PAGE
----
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Solving the EU’s Molybdenum demand: Greenland Resources’ Malmbjerg project

Molybdenum stands as a pivotal metal in modern industry, particularly in steel and chemical manufacturing, integral to the emerging landscape of green energy technologies (World Bank, 2020; IEA, 2021). When incorporated into steel and cast iron, it fortifies these materials, enhancing their strength, weldability, corrosion resistance, and various other properties. According to data sourced from the International Molybdenum Association and the European Commission Steel Report, global molybdenum production reached approximately 576 million pounds in 2021. The European Union (EU), being the world’s second-largest steel producer, accounted for roughly 24% of this global supply, despite lacking domestic molybdenum production.

The EU’s reliance on molybdenum imports is particularly notable given the significance of its steel-dependent industries, such as automotive, construction, and engineering, which collectively contribute to around 18% of the EU’s impressive ≈ US$16 trillion GDP. Greenland Resources’ strategically positioned Malmbjerg molybdenum project emerges as a promising solution to this dependency, potentially supplying up to 25% of the EU’s molybdenum consumption sustainably and reliably for decades to come. Notably, the project is situated in an EU Associate country, aligning with the region’s standards of responsibility and environmental stewardship.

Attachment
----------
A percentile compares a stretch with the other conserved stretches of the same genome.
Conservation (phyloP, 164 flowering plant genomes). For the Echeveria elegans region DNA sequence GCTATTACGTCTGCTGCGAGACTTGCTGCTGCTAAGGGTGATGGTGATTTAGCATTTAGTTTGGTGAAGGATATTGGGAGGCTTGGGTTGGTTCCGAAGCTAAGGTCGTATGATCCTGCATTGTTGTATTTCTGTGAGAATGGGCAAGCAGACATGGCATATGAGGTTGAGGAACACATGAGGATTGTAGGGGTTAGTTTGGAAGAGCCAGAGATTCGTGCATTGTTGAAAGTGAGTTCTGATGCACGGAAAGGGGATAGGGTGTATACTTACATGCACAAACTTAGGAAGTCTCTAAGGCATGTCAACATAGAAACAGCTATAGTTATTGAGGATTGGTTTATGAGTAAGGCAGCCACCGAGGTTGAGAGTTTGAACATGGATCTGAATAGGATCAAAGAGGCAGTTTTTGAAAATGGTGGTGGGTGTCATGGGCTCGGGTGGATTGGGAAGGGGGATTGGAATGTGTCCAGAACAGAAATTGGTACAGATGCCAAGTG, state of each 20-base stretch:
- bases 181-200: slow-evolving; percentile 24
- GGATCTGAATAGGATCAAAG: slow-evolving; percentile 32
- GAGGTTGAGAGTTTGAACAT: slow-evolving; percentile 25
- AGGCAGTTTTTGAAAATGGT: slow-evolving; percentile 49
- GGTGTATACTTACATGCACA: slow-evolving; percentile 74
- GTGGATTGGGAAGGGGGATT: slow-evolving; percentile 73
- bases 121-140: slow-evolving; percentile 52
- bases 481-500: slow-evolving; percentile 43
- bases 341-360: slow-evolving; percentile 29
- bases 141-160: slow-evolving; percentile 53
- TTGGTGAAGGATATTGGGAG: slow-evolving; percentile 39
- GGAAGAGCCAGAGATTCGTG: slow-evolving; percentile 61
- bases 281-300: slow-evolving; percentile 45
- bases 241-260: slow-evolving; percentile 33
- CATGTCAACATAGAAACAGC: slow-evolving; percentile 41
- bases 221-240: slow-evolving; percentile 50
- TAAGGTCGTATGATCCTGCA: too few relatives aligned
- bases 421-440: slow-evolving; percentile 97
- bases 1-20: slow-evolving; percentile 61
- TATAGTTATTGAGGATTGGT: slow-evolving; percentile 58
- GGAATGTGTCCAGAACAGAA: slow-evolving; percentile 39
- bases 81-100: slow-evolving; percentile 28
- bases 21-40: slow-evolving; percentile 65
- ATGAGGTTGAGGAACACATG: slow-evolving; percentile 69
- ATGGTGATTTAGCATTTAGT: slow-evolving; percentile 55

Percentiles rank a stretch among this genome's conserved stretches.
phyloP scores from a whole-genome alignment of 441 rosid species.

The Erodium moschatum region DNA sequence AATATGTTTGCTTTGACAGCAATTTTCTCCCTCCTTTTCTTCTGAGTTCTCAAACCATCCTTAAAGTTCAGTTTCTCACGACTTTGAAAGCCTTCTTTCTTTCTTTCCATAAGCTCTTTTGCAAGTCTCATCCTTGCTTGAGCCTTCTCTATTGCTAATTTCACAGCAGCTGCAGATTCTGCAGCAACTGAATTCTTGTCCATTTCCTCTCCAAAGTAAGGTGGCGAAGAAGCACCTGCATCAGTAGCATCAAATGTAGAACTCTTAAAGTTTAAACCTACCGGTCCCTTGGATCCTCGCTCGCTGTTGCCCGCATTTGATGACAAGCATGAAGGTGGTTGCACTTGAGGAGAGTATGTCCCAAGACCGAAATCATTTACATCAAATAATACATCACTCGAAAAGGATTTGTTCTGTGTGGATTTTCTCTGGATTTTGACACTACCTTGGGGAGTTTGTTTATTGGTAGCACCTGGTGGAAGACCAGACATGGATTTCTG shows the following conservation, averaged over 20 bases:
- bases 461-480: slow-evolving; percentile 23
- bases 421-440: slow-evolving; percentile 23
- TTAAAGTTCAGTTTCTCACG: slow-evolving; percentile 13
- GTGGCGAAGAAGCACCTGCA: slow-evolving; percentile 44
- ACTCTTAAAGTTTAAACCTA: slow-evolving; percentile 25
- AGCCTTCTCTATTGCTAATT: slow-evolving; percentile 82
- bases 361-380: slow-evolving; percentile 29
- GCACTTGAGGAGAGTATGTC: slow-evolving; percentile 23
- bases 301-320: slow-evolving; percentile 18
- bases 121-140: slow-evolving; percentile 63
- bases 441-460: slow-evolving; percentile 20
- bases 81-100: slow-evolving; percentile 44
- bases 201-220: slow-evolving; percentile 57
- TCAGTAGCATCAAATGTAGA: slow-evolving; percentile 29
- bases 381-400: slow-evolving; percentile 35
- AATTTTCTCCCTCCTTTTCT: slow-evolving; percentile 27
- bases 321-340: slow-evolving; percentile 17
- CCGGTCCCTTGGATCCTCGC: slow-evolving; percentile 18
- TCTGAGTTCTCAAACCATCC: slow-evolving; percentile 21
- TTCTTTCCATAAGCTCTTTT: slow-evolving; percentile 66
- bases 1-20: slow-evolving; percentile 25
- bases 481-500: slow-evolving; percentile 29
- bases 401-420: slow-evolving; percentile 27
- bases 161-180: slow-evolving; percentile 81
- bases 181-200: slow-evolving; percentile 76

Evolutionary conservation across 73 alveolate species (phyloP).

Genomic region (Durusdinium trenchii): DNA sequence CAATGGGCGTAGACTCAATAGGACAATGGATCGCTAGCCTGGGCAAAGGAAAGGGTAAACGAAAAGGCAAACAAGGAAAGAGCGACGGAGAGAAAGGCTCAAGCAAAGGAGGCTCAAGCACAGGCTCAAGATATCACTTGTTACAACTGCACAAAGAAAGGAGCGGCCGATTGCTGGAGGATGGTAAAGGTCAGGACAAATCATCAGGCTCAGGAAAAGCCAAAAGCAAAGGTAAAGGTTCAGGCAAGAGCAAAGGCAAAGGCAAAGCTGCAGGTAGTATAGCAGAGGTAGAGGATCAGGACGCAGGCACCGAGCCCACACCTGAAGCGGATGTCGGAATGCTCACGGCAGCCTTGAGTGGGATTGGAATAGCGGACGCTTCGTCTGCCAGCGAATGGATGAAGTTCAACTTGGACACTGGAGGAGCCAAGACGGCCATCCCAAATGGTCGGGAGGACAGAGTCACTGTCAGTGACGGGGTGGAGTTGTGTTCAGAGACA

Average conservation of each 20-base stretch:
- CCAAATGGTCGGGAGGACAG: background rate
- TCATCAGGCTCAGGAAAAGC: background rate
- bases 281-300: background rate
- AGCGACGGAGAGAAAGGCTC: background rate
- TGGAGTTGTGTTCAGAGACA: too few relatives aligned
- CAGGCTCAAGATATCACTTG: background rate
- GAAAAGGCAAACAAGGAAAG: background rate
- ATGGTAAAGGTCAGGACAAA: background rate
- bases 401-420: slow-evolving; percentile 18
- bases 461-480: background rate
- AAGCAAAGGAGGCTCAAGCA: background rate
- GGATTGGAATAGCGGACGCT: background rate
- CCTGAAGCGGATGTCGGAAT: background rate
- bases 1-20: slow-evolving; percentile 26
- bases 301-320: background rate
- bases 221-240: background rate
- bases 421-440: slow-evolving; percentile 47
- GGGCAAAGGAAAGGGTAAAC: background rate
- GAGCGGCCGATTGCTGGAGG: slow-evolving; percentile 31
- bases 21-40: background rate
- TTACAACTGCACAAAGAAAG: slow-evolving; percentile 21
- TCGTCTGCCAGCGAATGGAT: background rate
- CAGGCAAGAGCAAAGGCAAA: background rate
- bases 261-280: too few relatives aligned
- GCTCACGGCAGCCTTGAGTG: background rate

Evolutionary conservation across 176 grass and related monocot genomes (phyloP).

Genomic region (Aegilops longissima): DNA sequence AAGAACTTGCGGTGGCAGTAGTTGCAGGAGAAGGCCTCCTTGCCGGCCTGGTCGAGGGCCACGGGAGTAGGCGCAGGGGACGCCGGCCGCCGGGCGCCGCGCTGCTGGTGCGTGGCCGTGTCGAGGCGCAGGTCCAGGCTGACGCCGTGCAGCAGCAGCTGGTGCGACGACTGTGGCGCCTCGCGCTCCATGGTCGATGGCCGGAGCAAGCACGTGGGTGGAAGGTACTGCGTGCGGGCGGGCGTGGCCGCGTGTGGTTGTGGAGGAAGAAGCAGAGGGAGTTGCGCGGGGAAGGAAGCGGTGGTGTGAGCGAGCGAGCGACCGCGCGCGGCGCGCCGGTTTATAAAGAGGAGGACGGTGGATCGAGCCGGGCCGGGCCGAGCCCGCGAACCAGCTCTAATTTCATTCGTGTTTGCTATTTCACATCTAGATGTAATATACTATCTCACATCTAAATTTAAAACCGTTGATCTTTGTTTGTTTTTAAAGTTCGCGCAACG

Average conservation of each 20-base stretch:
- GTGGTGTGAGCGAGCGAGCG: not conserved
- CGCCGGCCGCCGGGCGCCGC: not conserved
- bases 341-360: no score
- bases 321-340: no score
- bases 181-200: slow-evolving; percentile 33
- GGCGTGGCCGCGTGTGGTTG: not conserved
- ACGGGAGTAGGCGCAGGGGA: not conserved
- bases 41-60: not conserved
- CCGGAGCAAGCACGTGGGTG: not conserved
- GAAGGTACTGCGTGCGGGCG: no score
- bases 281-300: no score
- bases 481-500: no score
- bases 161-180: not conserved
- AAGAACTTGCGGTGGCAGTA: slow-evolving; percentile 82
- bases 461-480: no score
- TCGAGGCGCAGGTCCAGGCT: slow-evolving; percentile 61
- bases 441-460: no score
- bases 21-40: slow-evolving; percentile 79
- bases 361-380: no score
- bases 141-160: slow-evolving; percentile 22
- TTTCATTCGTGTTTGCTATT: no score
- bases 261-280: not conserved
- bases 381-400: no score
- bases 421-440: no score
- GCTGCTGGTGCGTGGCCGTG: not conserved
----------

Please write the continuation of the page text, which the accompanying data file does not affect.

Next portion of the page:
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The exceptional quality of the Malmbjerg ore further underscores its suitability for the EU’s high-performance steel industry, which is globally renowned for its leadership, particularly within Europe, including Scandinavian countries and Germany. With minimal impurities such as phosphorus, tin, antimony, and arsenic, the ore from Malmbjerg holds immense potential to meet the stringent requirements of these industries, paving the way for sustainable and environmentally friendly molybdenum production.

In summary, the Malmbjerg molybdenum project presents a compelling opportunity for the EU to secure a significant portion of its molybdenum needs domestically, reducing reliance on imports while bolstering key industries critical to economic growth and the green energy transition.

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